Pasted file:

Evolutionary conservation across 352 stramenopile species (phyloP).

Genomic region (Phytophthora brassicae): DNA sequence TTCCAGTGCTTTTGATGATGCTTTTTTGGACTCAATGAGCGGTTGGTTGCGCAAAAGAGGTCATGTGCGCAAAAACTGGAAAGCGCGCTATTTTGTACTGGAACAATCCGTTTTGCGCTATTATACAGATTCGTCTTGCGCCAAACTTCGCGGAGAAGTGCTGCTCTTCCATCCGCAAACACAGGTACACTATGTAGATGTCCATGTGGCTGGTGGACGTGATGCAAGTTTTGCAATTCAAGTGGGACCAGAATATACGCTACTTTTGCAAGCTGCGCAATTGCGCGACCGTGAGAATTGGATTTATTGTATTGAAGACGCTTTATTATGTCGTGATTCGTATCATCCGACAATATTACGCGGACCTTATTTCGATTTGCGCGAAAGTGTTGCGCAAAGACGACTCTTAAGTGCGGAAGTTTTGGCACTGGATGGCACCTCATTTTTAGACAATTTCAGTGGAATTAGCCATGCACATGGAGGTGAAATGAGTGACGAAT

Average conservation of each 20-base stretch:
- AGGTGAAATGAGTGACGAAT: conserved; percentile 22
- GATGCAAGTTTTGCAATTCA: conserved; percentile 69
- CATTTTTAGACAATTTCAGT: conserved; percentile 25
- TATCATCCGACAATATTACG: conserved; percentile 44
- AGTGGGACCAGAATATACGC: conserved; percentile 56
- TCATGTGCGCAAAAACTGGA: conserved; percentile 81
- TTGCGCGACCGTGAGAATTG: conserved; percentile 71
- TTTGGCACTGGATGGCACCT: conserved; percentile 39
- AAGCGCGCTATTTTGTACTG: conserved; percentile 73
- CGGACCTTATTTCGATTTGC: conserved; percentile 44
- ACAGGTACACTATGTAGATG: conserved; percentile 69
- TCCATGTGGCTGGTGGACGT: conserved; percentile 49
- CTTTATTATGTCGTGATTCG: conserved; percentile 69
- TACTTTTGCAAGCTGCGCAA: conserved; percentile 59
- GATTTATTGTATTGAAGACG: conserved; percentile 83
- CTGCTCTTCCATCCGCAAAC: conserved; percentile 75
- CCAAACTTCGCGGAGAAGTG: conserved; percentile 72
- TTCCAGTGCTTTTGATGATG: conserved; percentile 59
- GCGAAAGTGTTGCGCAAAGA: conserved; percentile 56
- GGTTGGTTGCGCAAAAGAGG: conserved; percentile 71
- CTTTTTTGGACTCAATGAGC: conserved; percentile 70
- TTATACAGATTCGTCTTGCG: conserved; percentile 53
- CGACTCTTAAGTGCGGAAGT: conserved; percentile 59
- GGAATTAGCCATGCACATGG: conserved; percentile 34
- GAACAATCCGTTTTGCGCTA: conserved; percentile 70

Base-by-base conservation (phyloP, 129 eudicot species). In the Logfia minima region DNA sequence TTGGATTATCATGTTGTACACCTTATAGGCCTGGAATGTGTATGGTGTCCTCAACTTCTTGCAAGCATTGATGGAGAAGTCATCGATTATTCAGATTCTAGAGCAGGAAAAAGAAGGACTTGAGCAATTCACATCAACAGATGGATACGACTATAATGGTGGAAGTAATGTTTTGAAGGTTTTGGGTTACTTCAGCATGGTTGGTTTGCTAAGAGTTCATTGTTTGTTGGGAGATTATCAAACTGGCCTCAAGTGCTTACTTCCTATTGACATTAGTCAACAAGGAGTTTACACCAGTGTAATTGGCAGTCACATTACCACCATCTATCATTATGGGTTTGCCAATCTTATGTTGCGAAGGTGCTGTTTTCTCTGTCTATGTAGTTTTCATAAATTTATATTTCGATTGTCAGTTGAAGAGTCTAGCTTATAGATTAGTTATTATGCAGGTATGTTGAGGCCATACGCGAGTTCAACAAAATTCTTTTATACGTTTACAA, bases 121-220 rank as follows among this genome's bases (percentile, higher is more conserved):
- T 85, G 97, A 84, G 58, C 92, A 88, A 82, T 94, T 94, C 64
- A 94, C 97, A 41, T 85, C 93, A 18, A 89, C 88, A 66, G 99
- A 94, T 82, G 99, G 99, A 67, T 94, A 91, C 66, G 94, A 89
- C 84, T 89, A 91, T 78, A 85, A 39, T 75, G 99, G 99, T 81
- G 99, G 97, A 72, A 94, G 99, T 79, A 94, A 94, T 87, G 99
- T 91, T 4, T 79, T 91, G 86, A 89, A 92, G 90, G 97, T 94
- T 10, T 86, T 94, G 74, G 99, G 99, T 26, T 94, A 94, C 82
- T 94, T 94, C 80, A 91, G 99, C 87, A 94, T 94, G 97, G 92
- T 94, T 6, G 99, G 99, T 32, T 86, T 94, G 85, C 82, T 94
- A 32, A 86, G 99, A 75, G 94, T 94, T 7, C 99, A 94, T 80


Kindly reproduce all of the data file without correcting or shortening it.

Evolutionary conservation across 352 stramenopile species (phyloP).

Genomic region (Phytophthora brassicae): DNA sequence TTCCAGTGCTTTTGATGATGCTTTTTTGGACTCAATGAGCGGTTGGTTGCGCAAAAGAGGTCATGTGCGCAAAAACTGGAAAGCGCGCTATTTTGTACTGGAACAATCCGTTTTGCGCTATTATACAGATTCGTCTTGCGCCAAACTTCGCGGAGAAGTGCTGCTCTTCCATCCGCAAACACAGGTACACTATGTAGATGTCCATGTGGCTGGTGGACGTGATGCAAGTTTTGCAATTCAAGTGGGACCAGAATATACGCTACTTTTGCAAGCTGCGCAATTGCGCGACCGTGAGAATTGGATTTATTGTATTGAAGACGCTTTATTATGTCGTGATTCGTATCATCCGACAATATTACGCGGACCTTATTTCGATTTGCGCGAAAGTGTTGCGCAAAGACGACTCTTAAGTGCGGAAGTTTTGGCACTGGATGGCACCTCATTTTTAGACAATTTCAGTGGAATTAGCCATGCACATGGAGGTGAAATGAGTGACGAAT

Average conservation of each 20-base stretch:
- AGGTGAAATGAGTGACGAAT: conserved; percentile 22
- GATGCAAGTTTTGCAATTCA: conserved; percentile 69
- CATTTTTAGACAATTTCAGT: conserved; percentile 25
- TATCATCCGACAATATTACG: conserved; percentile 44
- AGTGGGACCAGAATATACGC: conserved; percentile 56
- TCATGTGCGCAAAAACTGGA: conserved; percentile 81
- TTGCGCGACCGTGAGAATTG: conserved; percentile 71
- TTTGGCACTGGATGGCACCT: conserved; percentile 39
- AAGCGCGCTATTTTGTACTG: conserved; percentile 73
- CGGACCTTATTTCGATTTGC: conserved; percentile 44
- ACAGGTACACTATGTAGATG: conserved; percentile 69
- TCCATGTGGCTGGTGGACGT: conserved; percentile 49
- CTTTATTATGTCGTGATTCG: conserved; percentile 69
- TACTTTTGCAAGCTGCGCAA: conserved; percentile 59
- GATTTATTGTATTGAAGACG: conserved; percentile 83
- CTGCTCTTCCATCCGCAAAC: conserved; percentile 75
- CCAAACTTCGCGGAGAAGTG: conserved; percentile 72
- TTCCAGTGCTTTTGATGATG: conserved; percentile 59
- GCGAAAGTGTTGCGCAAAGA: conserved; percentile 56
- GGTTGGTTGCGCAAAAGAGG: conserved; percentile 71
- CTTTTTTGGACTCAATGAGC: conserved; percentile 70
- TTATACAGATTCGTCTTGCG: conserved; percentile 53
- CGACTCTTAAGTGCGGAAGT: conserved; percentile 59
- GGAATTAGCCATGCACATGG: conserved; percentile 34
- GAACAATCCGTTTTGCGCTA: conserved; percentile 70

Base-by-base conservation (phyloP, 129 eudicot species). In the Logfia minima region DNA sequence TTGGATTATCATGTTGTACACCTTATAGGCCTGGAATGTGTATGGTGTCCTCAACTTCTTGCAAGCATTGATGGAGAAGTCATCGATTATTCAGATTCTAGAGCAGGAAAAAGAAGGACTTGAGCAATTCACATCAACAGATGGATACGACTATAATGGTGGAAGTAATGTTTTGAAGGTTTTGGGTTACTTCAGCATGGTTGGTTTGCTAAGAGTTCATTGTTTGTTGGGAGATTATCAAACTGGCCTCAAGTGCTTACTTCCTATTGACATTAGTCAACAAGGAGTTTACACCAGTGTAATTGGCAGTCACATTACCACCATCTATCATTATGGGTTTGCCAATCTTATGTTGCGAAGGTGCTGTTTTCTCTGTCTATGTAGTTTTCATAAATTTATATTTCGATTGTCAGTTGAAGAGTCTAGCTTATAGATTAGTTATTATGCAGGTATGTTGAGGCCATACGCGAGTTCAACAAAATTCTTTTATACGTTTACAA, bases 121-220 rank as follows among this genome's bases (percentile, higher is more conserved):
- T 85, G 97, A 84, G 58, C 92, A 88, A 82, T 94, T 94, C 64
- A 94, C 97, A 41, T 85, C 93, A 18, A 89, C 88, A 66, G 99
- A 94, T 82, G 99, G 99, A 67, T 94, A 91, C 66, G 94, A 89
- C 84, T 89, A 91, T 78, A 85, A 39, T 75, G 99, G 99, T 81
- G 99, G 97, A 72, A 94, G 99, T 79, A 94, A 94, T 87, G 99
- T 91, T 4, T 79, T 91, G 86, A 89, A 92, G 90, G 97, T 94
- T 10, T 86, T 94, G 74, G 99, G 99, T 26, T 94, A 94, C 82
- T 94, T 94, C 80, A 91, G 99, C 87, A 94, T 94, G 97, G 92
- T 94, T 6, G 99, G 99, T 32, T 86, T 94, G 85, C 82, T 94
- A 32, A 86, G 99, A 75, G 94, T 94, T 7, C 99, A 94, T 80